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Contours and Expressions of the Self in Ancient Mediterranean Cultures

Event date: May 27 - May 31, 2018

    Maren Niehoff, Organizer (Hebrew University of Jerusalem)
    Alfons Fürst, Co-Organizer (Westfälische Wilhelms-Universität Münster)
    Gretchen Reydams Schils, Co-Organizer (University of Notre Dame)
    Ishay Rosen-Zvi Co-Organizer (Tel Aviv University)
    Joshua Levinson Co-Organizer (Hebrew University of Jerusalem)


    The objective of the conference is to examine the growing scholarly consensus that new, intensified or modified notions of the Self emerged in the Greco-Roman period. Assembling a group of experts from different fields, we ask whether and how new notions of the Self emerged across “pagan”, Jewish and Christian cultures. What prompted philosophers, exegetes, biographers, theologians, artists and law-makers to conceive of human beings as individuated selves, with a sense of their own subjectivity and an urge to reflect upon themselves? How did authors position themselves in their text and address the reader in a more personal way? What role did religion, Stoicism and the revival of Platonism play? Looking at literary and material evidence, we will investigate if and how a koine of the Self emerged in the imperial period.

    To what extent did local cultures transform their traditional notions, paving the way for specifically Greek, Jewish or Christian perspectives, which were formed in dialogue with adjacent cultures? With the ascendancy of Rome, the establishment of monarchical forms of rule and subsequently the Christianization of the empire universal structures became available, which created new channels of communication and challenged traditional roles in society. The individual was confronted with new social and intellectual options, yet also with a loss of political power and democratic self-expressions. Intellectuals were thus prompted to define their role on a new scale, often taking recourse to the private sphere. These themes will be explored in different sessions on the following topics: “Between Center and Periphery: Constructing the Self in the Roman Empire”, “Contours of Interiority”, “Trajectories of Interiority”, “The Self in Action: Society, Law and Liturgy” and “Philosophical Reflections on the Self”.


    The Conference is sponored by: 

    The European Union’s Horizon 2020 research and innovation program, The EU project and The Notre Dame Workshop on Ancient Philosophy (ancientphilosophy.nd.edu).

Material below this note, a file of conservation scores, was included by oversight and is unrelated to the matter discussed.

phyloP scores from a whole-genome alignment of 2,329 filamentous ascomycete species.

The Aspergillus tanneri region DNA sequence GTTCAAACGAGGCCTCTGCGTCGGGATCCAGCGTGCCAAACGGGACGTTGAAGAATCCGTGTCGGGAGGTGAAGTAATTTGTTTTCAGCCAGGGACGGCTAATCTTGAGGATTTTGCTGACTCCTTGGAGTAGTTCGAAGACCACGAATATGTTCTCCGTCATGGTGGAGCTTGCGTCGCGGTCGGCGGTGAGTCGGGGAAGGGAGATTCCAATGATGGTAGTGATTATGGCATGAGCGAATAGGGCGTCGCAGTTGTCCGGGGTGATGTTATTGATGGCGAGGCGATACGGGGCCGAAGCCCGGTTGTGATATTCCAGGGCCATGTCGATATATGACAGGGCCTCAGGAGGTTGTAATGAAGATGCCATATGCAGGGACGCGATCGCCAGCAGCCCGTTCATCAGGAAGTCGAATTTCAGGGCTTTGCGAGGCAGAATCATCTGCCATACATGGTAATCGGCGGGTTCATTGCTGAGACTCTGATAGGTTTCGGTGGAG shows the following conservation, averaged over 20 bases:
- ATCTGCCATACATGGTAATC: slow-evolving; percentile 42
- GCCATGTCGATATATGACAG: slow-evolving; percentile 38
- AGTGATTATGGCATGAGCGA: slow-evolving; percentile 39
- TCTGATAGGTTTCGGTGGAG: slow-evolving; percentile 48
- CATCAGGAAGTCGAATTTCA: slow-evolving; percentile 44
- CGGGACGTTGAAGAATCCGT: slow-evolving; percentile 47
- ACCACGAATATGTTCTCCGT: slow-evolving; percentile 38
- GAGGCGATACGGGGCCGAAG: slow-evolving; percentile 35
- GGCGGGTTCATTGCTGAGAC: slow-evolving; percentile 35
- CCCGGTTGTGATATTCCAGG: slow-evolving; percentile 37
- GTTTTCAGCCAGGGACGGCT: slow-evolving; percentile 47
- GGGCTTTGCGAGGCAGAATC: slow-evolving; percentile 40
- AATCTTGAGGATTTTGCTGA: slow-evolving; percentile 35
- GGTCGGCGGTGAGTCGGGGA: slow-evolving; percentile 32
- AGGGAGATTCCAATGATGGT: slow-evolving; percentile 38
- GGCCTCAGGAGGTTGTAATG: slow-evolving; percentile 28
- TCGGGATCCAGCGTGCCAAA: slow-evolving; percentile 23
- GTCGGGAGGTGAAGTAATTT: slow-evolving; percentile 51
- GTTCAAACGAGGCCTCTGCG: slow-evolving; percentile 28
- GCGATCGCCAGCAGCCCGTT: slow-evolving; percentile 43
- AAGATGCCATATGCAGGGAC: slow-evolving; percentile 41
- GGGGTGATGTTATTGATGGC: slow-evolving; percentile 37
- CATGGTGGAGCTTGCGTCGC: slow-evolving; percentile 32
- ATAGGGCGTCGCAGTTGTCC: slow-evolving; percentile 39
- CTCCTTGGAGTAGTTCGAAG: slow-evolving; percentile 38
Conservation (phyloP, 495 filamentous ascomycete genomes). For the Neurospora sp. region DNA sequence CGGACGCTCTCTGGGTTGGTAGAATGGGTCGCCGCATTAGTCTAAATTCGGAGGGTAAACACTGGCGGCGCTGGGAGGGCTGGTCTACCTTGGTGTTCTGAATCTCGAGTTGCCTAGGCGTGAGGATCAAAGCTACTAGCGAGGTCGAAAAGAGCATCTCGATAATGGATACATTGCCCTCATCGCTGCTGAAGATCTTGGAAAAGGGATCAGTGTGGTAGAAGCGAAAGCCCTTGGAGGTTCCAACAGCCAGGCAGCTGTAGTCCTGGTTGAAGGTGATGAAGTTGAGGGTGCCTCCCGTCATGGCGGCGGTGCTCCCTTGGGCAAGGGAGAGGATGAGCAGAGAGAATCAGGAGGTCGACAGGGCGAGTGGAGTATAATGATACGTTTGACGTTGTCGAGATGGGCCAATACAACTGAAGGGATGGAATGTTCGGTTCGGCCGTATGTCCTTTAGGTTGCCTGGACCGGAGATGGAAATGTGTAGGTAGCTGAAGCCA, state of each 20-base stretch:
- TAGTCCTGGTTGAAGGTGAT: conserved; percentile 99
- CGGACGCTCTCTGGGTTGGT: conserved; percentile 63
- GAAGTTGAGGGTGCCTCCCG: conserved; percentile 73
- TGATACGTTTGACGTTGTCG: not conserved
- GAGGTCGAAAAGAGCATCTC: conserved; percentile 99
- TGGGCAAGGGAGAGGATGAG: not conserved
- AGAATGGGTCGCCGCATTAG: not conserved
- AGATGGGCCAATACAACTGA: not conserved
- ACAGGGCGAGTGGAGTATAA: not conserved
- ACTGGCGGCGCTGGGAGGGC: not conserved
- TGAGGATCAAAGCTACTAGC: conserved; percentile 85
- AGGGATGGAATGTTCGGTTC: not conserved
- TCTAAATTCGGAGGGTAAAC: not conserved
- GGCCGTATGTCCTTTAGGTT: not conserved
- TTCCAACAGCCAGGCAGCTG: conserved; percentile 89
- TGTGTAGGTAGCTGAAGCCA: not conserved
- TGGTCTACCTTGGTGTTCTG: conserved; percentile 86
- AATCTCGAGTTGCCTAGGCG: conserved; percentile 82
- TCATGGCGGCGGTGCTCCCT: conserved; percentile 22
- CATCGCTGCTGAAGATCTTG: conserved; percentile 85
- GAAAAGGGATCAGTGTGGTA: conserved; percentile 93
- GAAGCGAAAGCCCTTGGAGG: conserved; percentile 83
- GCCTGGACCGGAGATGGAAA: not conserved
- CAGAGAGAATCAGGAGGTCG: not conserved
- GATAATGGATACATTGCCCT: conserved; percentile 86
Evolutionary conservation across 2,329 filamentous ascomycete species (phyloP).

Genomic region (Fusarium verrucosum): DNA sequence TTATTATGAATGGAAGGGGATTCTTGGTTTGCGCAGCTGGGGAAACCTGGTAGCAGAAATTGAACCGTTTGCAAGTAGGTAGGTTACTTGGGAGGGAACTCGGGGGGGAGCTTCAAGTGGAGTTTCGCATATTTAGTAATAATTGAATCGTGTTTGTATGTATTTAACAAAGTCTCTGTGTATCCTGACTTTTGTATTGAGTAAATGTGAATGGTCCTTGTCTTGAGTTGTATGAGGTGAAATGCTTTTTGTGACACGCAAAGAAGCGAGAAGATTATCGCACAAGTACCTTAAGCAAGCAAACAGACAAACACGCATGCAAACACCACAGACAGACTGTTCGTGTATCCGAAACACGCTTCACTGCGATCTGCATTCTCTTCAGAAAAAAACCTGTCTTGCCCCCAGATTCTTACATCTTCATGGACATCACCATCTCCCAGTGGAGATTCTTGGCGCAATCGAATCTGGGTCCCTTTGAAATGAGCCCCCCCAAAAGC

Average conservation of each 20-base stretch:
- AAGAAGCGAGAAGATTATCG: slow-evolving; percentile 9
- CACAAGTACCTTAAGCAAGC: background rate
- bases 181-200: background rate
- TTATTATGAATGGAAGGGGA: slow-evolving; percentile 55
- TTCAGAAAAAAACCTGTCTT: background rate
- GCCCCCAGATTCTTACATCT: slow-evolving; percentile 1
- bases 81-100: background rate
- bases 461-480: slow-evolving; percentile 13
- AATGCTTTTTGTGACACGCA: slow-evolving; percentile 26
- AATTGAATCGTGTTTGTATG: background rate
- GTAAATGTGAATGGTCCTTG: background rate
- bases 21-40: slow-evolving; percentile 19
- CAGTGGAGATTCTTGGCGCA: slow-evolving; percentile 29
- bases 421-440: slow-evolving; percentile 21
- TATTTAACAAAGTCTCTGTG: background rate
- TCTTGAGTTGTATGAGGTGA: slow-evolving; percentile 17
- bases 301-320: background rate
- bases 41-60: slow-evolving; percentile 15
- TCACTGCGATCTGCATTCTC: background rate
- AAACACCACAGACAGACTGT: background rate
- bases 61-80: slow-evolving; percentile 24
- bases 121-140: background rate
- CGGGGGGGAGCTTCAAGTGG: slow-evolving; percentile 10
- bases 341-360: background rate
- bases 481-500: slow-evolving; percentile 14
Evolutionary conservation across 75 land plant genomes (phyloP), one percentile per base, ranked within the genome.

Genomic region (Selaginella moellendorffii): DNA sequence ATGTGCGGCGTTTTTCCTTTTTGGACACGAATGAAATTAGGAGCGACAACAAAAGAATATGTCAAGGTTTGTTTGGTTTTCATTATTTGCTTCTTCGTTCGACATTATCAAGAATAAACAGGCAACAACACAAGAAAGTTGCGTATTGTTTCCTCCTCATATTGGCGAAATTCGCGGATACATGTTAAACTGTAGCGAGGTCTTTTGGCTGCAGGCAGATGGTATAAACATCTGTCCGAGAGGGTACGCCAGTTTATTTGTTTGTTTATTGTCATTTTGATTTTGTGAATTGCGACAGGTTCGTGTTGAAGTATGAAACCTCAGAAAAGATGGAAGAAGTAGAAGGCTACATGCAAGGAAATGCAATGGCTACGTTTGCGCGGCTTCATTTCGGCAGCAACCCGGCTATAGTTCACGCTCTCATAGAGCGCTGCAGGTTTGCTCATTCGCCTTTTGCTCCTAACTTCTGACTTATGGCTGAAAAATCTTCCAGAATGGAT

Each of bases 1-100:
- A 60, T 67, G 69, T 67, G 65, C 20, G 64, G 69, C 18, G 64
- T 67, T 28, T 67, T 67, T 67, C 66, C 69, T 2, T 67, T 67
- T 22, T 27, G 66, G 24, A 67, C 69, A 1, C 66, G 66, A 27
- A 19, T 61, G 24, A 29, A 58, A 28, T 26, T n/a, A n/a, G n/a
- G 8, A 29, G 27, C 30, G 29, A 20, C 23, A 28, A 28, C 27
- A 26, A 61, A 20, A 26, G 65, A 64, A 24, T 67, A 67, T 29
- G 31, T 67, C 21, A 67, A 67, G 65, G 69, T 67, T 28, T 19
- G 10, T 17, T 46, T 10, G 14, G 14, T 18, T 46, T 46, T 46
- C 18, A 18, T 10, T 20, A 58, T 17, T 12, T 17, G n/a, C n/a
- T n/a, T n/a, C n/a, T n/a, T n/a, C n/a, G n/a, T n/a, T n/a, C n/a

The conference will feature two key-note lectures:


    Clifford Ando, "Self, Society, Individual and Person in Roman Law"  


    Catharine Edwards, 'The epistolographic Self: Letter-Writing, Empire and Identity” 





    Albert Baumgarten Bar Ilan University“Choosing one’s social identify – choosing one’s Self?”
    Eve-Marie Becker Aarhus University“Paul's (Subjective) Self in and around his Letter to the Philippians"
    Paula Fredriksen The Hebrew University of Jerusalem“Augustine and the Introspective Conscience of the West.”
    Alfons Fürst Westfälische Wilhelms-Universität MünsterOrigen on Individuality and Self-Agency
    Yair Furstenberg The Hebrew University of Jerusalem“The Rabbis against ethics of self-perfection in tractate Avot”
    Sarit Kattan Gribetz Fordham University“Constructions of the Self through Time”
    Karen King Harvard Divinity School“He sees himself within himself as in a mirror”: The Double Self in The Sophia of Jesus Christ.
    David LambertUniversity of North Carolina at Chapel Hill“Emerging Contours of the Self in Ancient Bible Translation."
    Joshua Levinson The Hebrew University of JerusalemGetting Away with Murder: The Lethal Subject in Rabbinic Law and Literature
    Carlos Lévy  l'Université de Paris-Sorbonne (Paris IV)Ovid and the fluidity of the self : a Roman innovation?
    Francoise MirguetArizona State University Dis-Embedding the Inner Self: The Emergence of Interiority in Hellenistic Judaism
    Yonatan Moss The Hebrew University of Jerusalem“The Ancient Christian Literary Self: Between Individual and Collective Models”
    Laura Nasrallah Harvard Divinity School“The worshipping Self: Christians and Jews and the liturgical spaces of late antiquity”
    Maren Niehoff The Hebrew University of JerusalemDifferent Modes of the Self in Genesis Rabbah
    Judith Perkins University of St. Joseph“Precarious Voices Speak Back”
    Ilaria RamelliAngelicum- Durham - Oxford "Origen's Strategies of Self-Fashioning and Their Competing Receptions"
    Gretchen Reydams SchilsUniversity of Notre Dame“How to 'become like god' and remain oneself”
    Matthew RollerJohns Hopkins University“Selfhood and exemplarity: fashioning yourself after your model, and your model after yourself.” 
    Ishay Rosen Zvi Tel Aviv University“Midrashic Selves”
    Youval Rotman Tel Aviv University“The relational self in late antiquity”
    Jörg RüpkeUniversity of Erfurt“Urban Selves: Before and Beyond”
    Charles StangHarvard UniversityDoubled Selfhood in Late Platonism
    George Boys StonesDurham University“The Self and the Soul in Middle Platonism”
    Sharon Weisser Tel Aviv University"The personal identity of the Stoic wise man"